(note: not my video, just one I googled)
On a dark (new moon) night, I've almost always been able to spot "shooting stars" aka meteors within less than 20 minutes if I lie on my back and look at the sky.
The smoke is interesting though!
Could it be possible to spin the entire satellite and get intermittent coverage and reception?
Speaking of those other sensors, spinning the satellite would mean pointing all of them away from where they are supposed to be looking – not necessarily a net win.
Finally, trying to spin the satellite at anything approaching 360 RPM might end up dramatically shortening the mission .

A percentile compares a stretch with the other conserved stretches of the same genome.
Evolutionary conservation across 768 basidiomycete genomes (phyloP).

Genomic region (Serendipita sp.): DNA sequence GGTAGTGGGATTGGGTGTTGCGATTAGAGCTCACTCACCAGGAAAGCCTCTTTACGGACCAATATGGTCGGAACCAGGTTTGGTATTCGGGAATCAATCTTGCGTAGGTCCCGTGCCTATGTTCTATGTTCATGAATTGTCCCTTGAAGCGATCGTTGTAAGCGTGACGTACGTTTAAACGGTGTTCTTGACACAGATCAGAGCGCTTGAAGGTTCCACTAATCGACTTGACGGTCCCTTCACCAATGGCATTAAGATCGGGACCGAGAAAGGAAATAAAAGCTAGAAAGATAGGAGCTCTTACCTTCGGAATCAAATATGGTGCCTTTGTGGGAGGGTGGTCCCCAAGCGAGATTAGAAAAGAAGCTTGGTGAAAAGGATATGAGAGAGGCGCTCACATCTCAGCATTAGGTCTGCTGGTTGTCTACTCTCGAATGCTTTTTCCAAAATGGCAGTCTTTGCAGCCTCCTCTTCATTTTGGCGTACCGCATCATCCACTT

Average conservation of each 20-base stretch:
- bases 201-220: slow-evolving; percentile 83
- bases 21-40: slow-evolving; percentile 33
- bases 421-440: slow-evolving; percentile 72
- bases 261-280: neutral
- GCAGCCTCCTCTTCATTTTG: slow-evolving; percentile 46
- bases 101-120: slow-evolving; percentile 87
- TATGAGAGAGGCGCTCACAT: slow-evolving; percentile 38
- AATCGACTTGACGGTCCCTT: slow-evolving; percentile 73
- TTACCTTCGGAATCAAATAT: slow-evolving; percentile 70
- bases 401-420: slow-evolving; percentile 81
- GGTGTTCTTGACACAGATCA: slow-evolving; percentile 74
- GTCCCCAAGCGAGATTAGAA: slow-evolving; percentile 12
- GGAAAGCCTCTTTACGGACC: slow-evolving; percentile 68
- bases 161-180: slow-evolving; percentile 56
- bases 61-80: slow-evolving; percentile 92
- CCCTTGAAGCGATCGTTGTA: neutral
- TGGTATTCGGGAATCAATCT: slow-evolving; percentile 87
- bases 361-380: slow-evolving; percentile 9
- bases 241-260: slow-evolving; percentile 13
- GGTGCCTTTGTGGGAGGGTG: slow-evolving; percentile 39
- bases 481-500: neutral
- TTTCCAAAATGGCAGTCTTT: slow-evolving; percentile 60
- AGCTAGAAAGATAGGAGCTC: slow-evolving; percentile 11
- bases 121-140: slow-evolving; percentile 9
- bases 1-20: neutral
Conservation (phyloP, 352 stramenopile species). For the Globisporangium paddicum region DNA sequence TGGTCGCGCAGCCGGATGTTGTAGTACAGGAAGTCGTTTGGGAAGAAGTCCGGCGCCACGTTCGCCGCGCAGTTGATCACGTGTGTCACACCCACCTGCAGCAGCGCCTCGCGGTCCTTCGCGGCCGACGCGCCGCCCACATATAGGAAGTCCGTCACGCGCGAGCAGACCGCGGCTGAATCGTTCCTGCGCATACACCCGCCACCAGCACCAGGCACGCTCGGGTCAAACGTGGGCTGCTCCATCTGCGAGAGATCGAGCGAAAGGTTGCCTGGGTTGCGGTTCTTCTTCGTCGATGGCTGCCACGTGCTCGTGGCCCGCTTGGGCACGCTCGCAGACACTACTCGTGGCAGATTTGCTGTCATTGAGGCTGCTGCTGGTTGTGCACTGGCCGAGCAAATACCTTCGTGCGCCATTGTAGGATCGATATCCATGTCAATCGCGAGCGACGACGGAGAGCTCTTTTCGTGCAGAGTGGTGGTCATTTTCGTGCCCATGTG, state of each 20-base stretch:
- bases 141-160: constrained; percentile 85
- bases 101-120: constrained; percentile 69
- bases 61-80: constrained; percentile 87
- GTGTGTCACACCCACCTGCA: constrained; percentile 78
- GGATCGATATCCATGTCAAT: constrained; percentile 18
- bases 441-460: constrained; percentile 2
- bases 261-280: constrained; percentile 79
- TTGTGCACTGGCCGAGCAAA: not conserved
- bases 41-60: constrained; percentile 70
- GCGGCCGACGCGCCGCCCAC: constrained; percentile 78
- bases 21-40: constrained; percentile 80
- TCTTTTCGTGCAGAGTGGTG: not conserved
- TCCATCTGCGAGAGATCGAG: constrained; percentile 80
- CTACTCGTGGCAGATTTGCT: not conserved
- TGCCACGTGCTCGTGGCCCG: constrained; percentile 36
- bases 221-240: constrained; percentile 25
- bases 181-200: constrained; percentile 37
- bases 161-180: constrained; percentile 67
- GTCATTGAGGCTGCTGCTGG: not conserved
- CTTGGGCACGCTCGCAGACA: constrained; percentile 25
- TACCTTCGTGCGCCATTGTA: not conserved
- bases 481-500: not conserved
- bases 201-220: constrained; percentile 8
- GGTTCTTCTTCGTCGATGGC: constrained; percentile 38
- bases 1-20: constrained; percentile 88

EDIT: In case you do not feel like watching the video,  shows a Little Joe II rocket (https://en.wikipedia.org/wiki/Little_Joe_II) breaking up due to an excessive roll rate (around 56 RPM) (https://en.wikipedia.org/wiki/A-003).
A recent, quite a spectacular example of that was the Hitomi X-Ray observatory which went into uncontrolled spin due to a faulty inertial unit.
To give you a sense of scale, if you reduce Earth to the size of a basketball, low earth orbit (space station, starlink, etc) would be less than a quarter inch above the surface of the basketball. Geosynchronous orbit is a ring around the equator 26 inches above the surface of the basketball.
This is also why Starlink is incomparable to existing satellite internet solutions.
Edit: This is the satellite being talked about in the article http://stuffin.space/?intldes=1998-030A
According to this graph , you need about a third of the delta-v budget it took to get to GEO in order to get back into LEO.